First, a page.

GOP Health Plan: Good, Bad and Ugly
John C. Goodman • Tuesday, September 24, 2013
The House Republican Study Committee has a new health proposal. It would repeal the Affordable Care Act and substitute the following:
- In place of the current system of excluding employer health expenses from the employees’ taxable income, the plan would give people a standard health deduction of $7,500 (individual) or $20,000 (family), regardless of how much the insurance actually cost. The incentive effects here are very good. No longer could people lower their taxes by spending more on health insurance or face additional taxes if they find ways to economize.
- HSA restrictions would be substantially liberalized, including allowing HRA deposits to be withdrawn as taxable income (which would double the number of people who can now do that), letting FSAs roll over (effectively creating 35 million new HSA accounts) and extending the HSA concept to Medicaid.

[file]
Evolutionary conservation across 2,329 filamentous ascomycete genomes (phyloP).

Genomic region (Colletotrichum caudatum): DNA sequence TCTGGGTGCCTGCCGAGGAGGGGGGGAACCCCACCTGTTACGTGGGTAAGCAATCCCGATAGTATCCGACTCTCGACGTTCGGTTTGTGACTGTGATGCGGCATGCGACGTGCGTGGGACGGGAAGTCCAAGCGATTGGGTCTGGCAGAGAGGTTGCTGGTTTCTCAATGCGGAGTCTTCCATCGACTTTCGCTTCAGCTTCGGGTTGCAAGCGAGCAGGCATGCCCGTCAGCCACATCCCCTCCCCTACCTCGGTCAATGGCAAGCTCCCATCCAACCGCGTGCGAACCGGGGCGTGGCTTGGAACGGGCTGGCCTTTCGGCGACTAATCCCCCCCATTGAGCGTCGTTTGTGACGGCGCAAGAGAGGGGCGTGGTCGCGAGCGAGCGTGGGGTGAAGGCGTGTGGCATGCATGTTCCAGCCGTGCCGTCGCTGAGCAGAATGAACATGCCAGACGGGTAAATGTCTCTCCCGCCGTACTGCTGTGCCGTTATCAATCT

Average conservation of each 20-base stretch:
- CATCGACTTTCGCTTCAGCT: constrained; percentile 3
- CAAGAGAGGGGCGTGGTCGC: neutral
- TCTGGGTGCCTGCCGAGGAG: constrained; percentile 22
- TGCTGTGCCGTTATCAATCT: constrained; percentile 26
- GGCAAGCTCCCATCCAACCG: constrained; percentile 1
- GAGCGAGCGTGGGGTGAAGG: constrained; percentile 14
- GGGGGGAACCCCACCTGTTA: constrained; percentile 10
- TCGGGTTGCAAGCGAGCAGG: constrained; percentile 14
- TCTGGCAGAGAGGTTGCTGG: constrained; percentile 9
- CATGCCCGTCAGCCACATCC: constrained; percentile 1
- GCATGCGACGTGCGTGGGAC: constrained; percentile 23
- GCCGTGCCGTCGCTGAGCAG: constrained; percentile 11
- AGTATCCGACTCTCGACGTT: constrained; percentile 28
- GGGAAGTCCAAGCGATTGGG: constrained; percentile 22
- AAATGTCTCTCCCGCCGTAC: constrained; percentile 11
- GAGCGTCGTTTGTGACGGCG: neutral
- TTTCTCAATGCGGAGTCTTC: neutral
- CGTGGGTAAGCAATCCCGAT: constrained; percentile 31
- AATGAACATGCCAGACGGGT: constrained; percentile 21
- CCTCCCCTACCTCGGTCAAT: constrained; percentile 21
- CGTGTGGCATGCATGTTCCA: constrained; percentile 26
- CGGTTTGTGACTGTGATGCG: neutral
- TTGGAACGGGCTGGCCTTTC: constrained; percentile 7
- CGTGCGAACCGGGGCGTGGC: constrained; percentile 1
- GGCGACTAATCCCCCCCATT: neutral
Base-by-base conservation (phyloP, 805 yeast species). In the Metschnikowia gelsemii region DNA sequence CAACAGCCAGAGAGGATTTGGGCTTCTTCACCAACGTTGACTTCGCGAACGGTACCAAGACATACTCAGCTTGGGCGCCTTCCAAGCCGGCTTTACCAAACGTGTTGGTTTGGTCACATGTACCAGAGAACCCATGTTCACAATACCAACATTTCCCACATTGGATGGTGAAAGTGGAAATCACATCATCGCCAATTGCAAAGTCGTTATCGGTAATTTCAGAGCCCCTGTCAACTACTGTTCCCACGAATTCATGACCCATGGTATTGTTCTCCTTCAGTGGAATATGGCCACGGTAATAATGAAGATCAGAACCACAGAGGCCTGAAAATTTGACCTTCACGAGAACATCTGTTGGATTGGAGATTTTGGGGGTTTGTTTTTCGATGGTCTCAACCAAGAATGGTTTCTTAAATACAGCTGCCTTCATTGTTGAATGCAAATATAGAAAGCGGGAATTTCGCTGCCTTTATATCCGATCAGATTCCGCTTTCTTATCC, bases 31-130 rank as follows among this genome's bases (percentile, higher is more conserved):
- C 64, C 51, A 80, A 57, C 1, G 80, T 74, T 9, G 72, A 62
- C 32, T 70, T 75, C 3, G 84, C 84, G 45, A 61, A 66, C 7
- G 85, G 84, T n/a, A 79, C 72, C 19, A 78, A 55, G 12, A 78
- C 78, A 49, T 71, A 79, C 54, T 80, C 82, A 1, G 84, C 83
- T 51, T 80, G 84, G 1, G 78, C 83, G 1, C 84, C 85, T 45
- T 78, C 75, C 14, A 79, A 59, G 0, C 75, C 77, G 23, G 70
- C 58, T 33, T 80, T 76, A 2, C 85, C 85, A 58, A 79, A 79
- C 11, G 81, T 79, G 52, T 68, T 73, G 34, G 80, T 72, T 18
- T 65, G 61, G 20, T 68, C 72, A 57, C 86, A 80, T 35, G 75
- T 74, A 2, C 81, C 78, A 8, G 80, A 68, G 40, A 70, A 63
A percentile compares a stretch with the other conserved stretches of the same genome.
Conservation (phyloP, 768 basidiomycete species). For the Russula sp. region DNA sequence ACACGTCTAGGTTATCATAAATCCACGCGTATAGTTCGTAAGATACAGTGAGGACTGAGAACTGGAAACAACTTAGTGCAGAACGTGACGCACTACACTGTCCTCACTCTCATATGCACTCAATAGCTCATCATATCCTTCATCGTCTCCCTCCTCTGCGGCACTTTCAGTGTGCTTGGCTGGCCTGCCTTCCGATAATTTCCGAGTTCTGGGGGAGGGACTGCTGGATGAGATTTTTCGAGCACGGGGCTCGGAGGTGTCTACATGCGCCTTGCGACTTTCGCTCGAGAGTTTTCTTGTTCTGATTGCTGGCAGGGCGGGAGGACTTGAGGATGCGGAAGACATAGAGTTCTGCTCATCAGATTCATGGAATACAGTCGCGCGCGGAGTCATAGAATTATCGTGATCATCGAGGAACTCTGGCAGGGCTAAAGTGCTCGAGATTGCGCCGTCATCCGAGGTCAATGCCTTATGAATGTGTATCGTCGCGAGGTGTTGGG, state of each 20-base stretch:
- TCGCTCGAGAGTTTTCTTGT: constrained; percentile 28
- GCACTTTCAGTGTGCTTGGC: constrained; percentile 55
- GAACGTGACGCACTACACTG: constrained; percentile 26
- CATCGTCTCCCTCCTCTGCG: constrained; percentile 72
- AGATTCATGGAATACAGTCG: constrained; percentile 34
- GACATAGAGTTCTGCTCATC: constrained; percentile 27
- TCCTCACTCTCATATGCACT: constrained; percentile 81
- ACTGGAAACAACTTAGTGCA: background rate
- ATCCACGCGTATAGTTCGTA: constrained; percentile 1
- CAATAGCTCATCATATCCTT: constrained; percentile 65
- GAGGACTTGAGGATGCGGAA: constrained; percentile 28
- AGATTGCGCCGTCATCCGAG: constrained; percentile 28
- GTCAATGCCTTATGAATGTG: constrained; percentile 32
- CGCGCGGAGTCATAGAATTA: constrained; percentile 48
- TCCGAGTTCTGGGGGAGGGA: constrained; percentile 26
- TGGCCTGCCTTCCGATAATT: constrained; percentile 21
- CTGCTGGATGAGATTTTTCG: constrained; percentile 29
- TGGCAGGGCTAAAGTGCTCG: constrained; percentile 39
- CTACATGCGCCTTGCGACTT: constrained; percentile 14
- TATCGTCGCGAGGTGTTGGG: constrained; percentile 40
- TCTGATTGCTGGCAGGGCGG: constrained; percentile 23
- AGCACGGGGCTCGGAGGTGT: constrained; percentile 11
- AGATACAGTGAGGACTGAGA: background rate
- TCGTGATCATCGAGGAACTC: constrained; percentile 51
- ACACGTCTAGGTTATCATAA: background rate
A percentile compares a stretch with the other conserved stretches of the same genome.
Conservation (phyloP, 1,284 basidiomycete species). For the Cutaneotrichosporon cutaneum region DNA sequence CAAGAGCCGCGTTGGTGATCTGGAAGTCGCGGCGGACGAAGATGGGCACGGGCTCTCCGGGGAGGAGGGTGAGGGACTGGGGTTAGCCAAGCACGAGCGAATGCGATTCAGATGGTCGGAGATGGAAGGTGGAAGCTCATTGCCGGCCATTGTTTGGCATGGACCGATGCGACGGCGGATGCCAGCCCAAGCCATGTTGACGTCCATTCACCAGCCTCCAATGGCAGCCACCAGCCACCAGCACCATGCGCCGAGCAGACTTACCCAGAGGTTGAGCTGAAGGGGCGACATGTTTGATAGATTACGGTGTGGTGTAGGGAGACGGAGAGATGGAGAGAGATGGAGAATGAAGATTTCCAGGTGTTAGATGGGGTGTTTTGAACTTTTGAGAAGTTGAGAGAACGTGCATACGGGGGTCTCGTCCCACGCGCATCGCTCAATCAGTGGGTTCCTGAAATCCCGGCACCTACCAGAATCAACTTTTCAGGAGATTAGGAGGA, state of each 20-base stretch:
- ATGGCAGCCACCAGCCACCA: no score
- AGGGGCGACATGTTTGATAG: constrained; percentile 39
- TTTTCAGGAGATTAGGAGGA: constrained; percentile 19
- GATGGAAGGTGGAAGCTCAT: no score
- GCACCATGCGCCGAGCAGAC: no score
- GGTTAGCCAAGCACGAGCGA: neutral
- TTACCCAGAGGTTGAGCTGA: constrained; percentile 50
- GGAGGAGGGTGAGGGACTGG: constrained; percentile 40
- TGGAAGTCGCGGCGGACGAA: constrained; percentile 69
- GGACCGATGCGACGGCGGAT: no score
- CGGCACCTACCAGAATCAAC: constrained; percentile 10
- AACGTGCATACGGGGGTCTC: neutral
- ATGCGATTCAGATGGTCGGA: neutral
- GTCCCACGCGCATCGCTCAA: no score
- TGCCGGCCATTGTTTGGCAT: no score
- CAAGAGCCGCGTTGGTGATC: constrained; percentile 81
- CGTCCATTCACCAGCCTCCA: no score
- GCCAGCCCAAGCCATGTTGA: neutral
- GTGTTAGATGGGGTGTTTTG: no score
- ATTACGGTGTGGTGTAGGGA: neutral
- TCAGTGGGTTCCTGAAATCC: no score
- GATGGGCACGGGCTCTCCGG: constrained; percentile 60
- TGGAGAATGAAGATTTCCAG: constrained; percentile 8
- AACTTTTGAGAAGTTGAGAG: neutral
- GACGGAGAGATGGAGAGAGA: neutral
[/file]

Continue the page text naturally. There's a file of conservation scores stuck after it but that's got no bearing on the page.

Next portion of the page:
- Unlike the more familiar idea of a tax credit (with the same subsidy for everyone), this approach gives the largest tax break to the highest income earners. It is probably even more regressive than the current system. [And there is absolutely no defensible reason for structuring it this way!]
- It solves the pre-existing condition problem by making health insurance guaranteed issue for anyone with continuous coverage. This gives plans incentives to dump their sickest enrollees on other plans and creates other perverse incentives for buyers and sellers of insurance. It’s possible that these perverse incentives may be worse than similar incentives under ObamaCare.
- The plan takes away the ObamaCare subsidies for an estimated 25 million newly insured and has no provision to help the roughly half of the population that pays no income tax.
- Based on CBO estimates of a Bush administration proposal it looks like this proposal could un-insure as many as 20 million voters—oops, I mean people.
For better ideas on reforming the American healthcare system, see my Independent Institute book, Priceless: Curing the Healthcare Crisis.
[Cross-posted at Psychology Today and John Goodman’s Health Policy Blog]